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Archive for the ‘Bible Basics’ Category

The Bible consists of 66 separate books written by 40 different authors over 1,600 years.

The Bible is divided into two parts, known as testaments. There are 39 books in the Old Testament and 27 books in the New Testament.

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The Old Testament was written primarily in Hebrew, with some portions in Aramaic. The New Testament was written in Greek.

The Old Testament is divided into five sections, namely The Law, The History, The Wisdom and Poetry, The Major Prophets and The Minor Prophets.

The New Testament is divided into five sections, namely, the Gospels, the History of the early Church (the Book of Acts), the Pauline Epistles, the General Epistles and Prophecy (the Book of Revelation).

Knowing more about the Bible makes the Bible just a little bit easier to understand and study. This series of posts is designed to make the Bible smaller and more manageable for you to study day by day, line upon line and precept upon precept. (Isaiah 28:10)

1. What is the first book of the Bible?

2. What is the last book of the Old Testament?

3. What is the first book of the New Testament?

4. What is the last book of the Bible?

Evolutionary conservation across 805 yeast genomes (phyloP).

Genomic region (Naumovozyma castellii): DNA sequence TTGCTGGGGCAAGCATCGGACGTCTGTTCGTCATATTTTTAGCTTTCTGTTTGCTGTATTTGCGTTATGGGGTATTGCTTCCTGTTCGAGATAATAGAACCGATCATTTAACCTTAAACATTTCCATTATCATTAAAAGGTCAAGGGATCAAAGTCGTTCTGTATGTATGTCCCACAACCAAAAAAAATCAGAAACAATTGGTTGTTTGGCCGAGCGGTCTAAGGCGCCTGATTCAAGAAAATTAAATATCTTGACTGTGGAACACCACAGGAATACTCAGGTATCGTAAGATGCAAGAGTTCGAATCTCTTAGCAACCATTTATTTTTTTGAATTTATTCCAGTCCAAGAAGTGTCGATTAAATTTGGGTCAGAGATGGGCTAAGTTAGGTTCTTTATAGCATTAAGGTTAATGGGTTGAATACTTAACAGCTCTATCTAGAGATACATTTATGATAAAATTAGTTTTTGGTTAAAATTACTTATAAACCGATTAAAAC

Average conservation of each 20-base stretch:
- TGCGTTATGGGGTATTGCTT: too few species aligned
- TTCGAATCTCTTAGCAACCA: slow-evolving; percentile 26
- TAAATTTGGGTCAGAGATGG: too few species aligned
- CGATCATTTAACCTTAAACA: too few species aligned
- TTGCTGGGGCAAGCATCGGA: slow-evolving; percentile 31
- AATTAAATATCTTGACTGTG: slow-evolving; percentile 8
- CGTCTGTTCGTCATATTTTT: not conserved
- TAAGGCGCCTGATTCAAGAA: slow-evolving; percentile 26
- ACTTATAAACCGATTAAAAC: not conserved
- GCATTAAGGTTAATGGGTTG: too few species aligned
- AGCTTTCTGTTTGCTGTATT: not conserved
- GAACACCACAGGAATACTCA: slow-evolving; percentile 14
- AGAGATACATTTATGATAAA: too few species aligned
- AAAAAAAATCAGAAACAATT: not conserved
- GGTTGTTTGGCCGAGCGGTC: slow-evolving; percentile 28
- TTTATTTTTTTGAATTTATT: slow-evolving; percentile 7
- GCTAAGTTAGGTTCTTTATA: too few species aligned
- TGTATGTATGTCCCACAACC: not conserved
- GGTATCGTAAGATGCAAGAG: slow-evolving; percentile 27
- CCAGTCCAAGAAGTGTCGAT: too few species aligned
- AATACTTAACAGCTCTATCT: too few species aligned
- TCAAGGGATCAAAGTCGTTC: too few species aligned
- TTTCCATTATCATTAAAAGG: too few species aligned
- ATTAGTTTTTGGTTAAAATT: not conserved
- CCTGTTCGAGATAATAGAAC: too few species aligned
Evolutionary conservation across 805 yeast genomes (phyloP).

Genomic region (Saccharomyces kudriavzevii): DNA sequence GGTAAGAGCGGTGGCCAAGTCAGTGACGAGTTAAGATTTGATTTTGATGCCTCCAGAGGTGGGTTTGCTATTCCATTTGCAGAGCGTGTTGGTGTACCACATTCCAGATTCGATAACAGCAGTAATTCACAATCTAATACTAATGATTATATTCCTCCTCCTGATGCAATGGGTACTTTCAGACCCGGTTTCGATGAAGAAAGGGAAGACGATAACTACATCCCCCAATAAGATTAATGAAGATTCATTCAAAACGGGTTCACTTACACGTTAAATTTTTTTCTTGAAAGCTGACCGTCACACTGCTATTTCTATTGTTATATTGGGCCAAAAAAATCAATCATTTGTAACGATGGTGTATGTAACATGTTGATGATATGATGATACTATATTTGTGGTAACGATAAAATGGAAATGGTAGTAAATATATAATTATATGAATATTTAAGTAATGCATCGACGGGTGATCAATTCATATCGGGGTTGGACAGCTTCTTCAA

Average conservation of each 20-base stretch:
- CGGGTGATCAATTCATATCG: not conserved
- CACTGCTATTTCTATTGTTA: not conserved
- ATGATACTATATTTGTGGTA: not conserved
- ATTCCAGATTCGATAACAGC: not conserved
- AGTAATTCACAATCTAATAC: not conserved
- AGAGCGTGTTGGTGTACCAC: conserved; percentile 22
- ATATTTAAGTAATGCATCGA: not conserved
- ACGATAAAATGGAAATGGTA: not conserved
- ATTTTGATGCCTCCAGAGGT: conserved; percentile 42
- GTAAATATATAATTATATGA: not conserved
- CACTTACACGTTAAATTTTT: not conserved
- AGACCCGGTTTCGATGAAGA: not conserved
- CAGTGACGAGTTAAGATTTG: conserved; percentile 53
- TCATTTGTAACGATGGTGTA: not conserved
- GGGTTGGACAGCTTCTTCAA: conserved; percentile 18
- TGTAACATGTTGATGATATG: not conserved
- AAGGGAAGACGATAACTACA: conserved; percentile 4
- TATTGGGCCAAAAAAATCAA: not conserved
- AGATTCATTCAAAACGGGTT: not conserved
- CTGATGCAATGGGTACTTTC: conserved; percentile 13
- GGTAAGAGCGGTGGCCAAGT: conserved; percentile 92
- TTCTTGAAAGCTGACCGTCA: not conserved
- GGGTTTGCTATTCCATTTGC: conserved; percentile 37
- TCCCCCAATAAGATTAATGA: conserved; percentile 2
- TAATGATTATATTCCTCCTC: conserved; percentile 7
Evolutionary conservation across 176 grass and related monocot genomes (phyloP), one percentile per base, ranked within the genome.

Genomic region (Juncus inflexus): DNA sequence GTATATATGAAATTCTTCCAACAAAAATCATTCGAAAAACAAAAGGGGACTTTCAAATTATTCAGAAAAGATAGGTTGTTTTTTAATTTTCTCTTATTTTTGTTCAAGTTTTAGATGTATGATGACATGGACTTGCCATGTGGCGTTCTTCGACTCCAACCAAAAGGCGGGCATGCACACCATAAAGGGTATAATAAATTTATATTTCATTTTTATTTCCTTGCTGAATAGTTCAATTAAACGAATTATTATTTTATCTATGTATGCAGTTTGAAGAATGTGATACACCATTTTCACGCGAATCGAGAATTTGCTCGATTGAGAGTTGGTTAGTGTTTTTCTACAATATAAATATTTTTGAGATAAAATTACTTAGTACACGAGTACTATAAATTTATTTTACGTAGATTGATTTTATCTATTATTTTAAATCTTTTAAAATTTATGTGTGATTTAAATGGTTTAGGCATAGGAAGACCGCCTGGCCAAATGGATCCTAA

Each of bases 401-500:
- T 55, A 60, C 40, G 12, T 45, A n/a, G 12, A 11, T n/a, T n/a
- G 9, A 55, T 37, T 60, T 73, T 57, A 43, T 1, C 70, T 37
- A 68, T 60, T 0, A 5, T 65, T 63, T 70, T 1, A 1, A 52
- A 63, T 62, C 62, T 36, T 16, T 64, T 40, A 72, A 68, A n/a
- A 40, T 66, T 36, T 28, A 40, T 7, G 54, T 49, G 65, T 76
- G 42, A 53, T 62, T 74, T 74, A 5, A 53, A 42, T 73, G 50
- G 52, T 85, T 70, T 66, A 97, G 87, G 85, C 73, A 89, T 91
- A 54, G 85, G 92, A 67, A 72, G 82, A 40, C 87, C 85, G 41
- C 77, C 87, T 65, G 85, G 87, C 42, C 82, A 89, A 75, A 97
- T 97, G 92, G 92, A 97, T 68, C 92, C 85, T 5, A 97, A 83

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The celebration of Christmas includes the understanding that the baby Jesus came to save, but that imbedded idea can be lost in the festivities.   Understanding why humanity needs a Savior can help us to keep our focus throughout the year on the Christmas message.

Why a Savior?

  • Because God is righteous and holy, and there are none who can meet His standard.  All men have turned their backs on God.  Romans 3:10-18.
  • Because all of humanity has sinned and fallen short of the glory of God.  Romans 3:23.
  • Because we are slaves to sin without Christ.  (Romans 6:6)
  • Because we lack the righteousness required to be in the presence of God, to dwell with Him for eternity.  2 Corinthians 5:21.

May you see clearly the darkness of your own soul and your total and utter helplessness to save your self, and therefore, your unquestionable need for a Savior – Jesus.

Merry Christmas!

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As discussed in yesterday’s post, some characters from the Christmas story , despite their close proximity to the miracle, miss Christmas entirely.

We can make a case that the chief priests and scribes missed Christmas.  As strange as it sounds, those whose life was dedicated to the scriptures, to God’s law and teachings, missed God’s arrival as foretold in prophecy.

In Matthew’s gospel (Matthew 2:1-2), Matthew tells us that after Jesus was born, Kings from the east came to Jerusalem looking for “the King of the Jews.”  Herod, when he heard this unsettling news immediately called for his experts in the field, the people most knowledgeable about such things.  He called the Chief Priest and the scribes, the experts in Jewish religion and writings.